The year “after” the pandemic is a wrap! We traveled again. We ate at restaurants again. We went to concerts again. We practically hugged and licked strangers. If I had to stop here, that was our 2022.
Wait, there’s more. The kids changed faster than Superman in a phone booth. I don’t remember what they were like a week ago. But I remember enough to brag a bit shamelessly. Vivian is somehow making honor role while binging on Brooklyn Nine-Nine the entire weekend before her exams. She travelled from school to two caving trips, her latest passion. And for a three-day conference on student leadership and diversity which she said was mind-blowing. She is a sport and doesn’t mind Jo and I pulling her leg about her dating situation at the family dinner table. She is having a lot of fun with visual art and did some good work, but fortunately she is also keen on science and math : – ). I enjoy most of my conversations with Vivian and I marvel at how she has a deeply nuanced feel for some of the hardest problems that her generation faces.
Evan grew and grew. He is a slightly mustachioed young man with a deep voice who needs longer pants every few months. He still plays center defender on his club soccer team with gusto and loves chasing down an opposing player who has the ball. He has fully nerded out on chemistry and physics and has a seemingly easy familiarity with Heisenberg and Planck. But he is diversifying. He has joined his school basketball team (first ever sport that is not called soccer!) and mock United Nations. He is mentoring a kindergarten kid at his school. He is contributing to the school newspaper (but predictably his first article was on the Bose-Einstein condensate). He is pretty chill and easy to hang out with unless you are trying to get him to do something. In that case he starts with “jez-a-minute” and it ends with me pulling out fist fulls of my sparse hair. Alas he is the refined product of generations of Chatterjee-Clark stubbornness distilled into one lovely human.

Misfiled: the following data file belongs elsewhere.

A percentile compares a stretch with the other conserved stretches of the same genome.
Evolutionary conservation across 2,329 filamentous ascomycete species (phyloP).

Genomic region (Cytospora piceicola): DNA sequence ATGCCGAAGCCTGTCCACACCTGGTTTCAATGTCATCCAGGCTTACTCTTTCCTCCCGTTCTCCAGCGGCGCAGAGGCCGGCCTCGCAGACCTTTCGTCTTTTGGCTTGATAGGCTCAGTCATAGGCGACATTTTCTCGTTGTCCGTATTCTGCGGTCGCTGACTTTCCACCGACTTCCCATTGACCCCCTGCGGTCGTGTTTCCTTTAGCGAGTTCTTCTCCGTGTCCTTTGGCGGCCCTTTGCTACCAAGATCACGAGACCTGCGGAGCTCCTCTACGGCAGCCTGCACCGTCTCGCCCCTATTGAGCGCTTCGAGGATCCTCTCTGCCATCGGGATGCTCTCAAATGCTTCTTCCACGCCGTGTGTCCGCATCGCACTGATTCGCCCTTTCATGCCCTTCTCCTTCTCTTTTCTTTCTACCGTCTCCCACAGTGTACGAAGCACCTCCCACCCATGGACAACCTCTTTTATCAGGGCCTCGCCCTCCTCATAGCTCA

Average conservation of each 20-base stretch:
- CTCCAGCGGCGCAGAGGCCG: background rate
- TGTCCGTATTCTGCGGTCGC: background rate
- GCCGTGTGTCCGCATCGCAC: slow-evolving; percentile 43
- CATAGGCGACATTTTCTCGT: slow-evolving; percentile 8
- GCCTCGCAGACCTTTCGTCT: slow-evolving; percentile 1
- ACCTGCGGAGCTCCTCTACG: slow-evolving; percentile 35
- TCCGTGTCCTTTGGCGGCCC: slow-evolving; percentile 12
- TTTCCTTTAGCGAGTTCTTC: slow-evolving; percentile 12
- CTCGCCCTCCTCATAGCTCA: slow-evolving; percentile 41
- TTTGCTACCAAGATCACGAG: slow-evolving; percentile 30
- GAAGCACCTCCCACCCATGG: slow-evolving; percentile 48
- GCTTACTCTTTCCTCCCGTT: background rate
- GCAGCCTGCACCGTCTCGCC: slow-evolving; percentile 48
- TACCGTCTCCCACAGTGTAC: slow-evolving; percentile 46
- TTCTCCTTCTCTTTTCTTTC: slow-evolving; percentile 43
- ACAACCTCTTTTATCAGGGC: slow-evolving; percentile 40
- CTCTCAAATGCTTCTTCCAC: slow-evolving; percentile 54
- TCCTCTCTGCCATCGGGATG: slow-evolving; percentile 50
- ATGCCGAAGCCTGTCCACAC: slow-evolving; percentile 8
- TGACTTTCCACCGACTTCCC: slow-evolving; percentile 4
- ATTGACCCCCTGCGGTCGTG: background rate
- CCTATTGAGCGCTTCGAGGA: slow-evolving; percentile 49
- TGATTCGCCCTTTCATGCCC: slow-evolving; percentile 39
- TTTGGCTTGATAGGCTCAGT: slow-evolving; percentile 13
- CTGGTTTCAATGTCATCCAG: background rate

Jo is very much Jo. She celebrated the end of the pandemic by going to Jordan with a group of complete strangers. There she did things like pulling herself upriver in a slot canyon, and spending the night in a Bedouin encampment. I am learning to balance work (which has been extremely interesting) and family, and Jo is nice enough to rarely tell me that I am failing.
In 2022 we were fortunate to spend quality time with friends and family. And I was sadly reminded again that time is all we got.
Most mornings in 2022 I woke up and smelled the roses and marveled at this amazing life. Sure, there were ups and downs. But I got through Brazil losing on penalty kicks. I hope that 2023 is full of promise and hope for you.
Love and hugs from Pagosa Springs where the powder is light and the mountains are stunning.
December 22, 2022
One thought on “The Christmas Letter”
Change is the way of the world. You now have one young man, a young lady and a hardworking man at home. Jo is the constant by which you can judge how much you have all changed.